[D. H. Mellor] Kant's claim that our knowledge of time is transcendental in his sense, while false of time itself, is true of tenses, i.e. of the locations of events and other temporal entities in McTaggart's A series. This fact can easily, and I think only, be explained by taking time itself to be real but tenseless. /// [J. R. Lucas] Mellor's argument from Kant fails. The difficulties in his first Antinomy are due to topological confusions, not the tensed nature (...)
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  45.  26
    Max H. Fisch: Rigorous Humanist.Edward H. Madden - 1986 - Transactions of the Charles S. Peirce Society 22 (4):375 - 396.
  46.  55
    Wittgenstein 1929–1931: H. D. P. Lee.H. D. P. Lee - 1979 - Philosophy 54 (208):211-220.
    The following brief memoir of Wittgenstein needs a few preliminary words of explanation. Among those who attended his lectures and discussions in the years it covers was D. G. James, who later became Professor of English at Bristol University and then Vice-Chancellor of Southampton University. I met him both in Bristol and Southampton, and on one occasion suggested to him that some of us who had known Wittgenstein, but who had not become professional philosophers, might write down our recollections of (...)
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  47.  19
    A Constructivist View of Newton’s Mechanics.H. G. Solari & M. A. Natiello - 2018 - Foundations of Science 24 (2):1-35.
    In the present essay we attempt to reconstruct Newtonian mechanics under the guidance of logical principles and of a constructive approach related to the genetic epistemology of Piaget and García. Instead of addressing Newton’s equations as a set of axioms, ultimately given by the revelation of a prodigious mind, we search for the fundamental knowledge, beliefs and provisional assumptions that can produce classical mechanics. We start by developing our main tool: the no arbitrariness principle, that we present in a form (...)
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  48.  29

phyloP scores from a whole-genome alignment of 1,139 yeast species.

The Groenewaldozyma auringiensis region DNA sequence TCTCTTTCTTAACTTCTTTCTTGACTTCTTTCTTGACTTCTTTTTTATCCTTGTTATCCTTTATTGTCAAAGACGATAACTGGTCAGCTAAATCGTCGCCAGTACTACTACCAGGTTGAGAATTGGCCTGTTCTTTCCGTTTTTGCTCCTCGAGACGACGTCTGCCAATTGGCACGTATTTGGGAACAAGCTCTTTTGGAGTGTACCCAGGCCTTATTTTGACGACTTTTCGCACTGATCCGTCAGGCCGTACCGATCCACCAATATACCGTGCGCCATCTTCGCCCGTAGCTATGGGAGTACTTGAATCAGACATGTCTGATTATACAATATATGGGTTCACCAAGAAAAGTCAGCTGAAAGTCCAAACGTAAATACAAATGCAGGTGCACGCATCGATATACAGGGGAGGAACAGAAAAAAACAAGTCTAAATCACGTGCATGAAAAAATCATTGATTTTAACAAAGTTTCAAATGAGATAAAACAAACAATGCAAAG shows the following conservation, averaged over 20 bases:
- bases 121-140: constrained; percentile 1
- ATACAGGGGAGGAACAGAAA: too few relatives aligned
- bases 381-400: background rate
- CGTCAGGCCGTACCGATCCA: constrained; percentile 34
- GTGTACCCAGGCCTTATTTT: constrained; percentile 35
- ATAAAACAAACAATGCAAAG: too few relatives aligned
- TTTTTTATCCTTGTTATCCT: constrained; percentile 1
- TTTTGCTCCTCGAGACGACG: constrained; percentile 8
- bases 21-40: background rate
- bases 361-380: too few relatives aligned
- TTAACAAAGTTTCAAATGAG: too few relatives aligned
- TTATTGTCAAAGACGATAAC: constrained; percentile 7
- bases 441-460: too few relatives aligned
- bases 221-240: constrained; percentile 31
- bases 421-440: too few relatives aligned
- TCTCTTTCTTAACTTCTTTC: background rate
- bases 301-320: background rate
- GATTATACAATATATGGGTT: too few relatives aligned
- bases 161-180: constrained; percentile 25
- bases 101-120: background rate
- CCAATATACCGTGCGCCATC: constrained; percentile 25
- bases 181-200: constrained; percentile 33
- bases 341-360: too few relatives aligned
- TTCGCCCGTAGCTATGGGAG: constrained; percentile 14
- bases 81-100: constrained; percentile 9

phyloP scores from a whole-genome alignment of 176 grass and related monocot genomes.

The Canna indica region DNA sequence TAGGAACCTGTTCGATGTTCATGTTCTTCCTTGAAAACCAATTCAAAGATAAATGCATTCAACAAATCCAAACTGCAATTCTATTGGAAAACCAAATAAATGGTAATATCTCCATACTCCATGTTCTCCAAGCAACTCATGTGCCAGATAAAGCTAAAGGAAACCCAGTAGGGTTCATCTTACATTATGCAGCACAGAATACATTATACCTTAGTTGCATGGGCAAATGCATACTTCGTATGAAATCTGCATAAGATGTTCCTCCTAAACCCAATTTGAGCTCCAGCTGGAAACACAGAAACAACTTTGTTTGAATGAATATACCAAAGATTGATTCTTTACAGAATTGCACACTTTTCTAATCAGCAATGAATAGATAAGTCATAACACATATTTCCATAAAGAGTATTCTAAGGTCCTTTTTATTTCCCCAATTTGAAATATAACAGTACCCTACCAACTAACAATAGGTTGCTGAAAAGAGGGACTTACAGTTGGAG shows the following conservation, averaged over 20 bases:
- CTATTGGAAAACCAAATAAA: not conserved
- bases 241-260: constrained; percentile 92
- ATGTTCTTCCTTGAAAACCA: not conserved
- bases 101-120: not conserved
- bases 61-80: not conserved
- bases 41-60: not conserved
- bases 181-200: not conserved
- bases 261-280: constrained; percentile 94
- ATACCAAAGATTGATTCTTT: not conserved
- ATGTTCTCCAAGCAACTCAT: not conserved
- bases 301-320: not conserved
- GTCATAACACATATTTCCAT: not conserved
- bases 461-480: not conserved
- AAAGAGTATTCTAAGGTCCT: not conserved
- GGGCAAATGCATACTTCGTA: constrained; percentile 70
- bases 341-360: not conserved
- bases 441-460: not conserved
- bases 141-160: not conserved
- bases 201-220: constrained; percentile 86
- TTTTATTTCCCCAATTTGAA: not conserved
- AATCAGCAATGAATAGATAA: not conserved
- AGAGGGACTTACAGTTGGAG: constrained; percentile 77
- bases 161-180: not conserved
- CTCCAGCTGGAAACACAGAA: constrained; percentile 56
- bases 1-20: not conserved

A Multidimensional PERMA-H Positive Education Model, General Satisfaction of School Life, and Character Strengths Use in Hong Kong Senior Primary School Students: Confirmatory Factor Analysis and Path Analysis Using the APASO-II.Man K. Lai, Cynthia Leung, Sylvia Y. C. Kwok, Anna N. N. Hui, Herman H. M. Lo, Janet T. Y. Leung & Cherry H. L. Tam - 2018 - Frontiers in Psychology 9.
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  49. The Problem of Life After Death: H. H. PRICE.H. H. Price - 1968 - Religious Studies 3 (2):447-459.
    May I first say, Mr Chairman, that I regard it as a great honour to have been invited to take part in this Conference? I speak to you as a philosopher who happens to be interested both in religion and in psychical research. But I am afraid I am going to discuss some questions which it is ‘not done’ to talk about.
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  50.  30
    The Aroma of Coffee: H. O. Mounce.H. O. Mounce - 1989 - Philosophy 64 (248):159-173.
    My title has been taken from the following passage in Wittgenstein's Philosophical Investigations : Describe the aroma of coffee—why can't it be done? Do we lack the words? And for what are words lacking?—But how do we get the idea that such a description must after all be possible? Have you ever felt the lack of such a description? Have you tried to describe the aroma and not succeeded?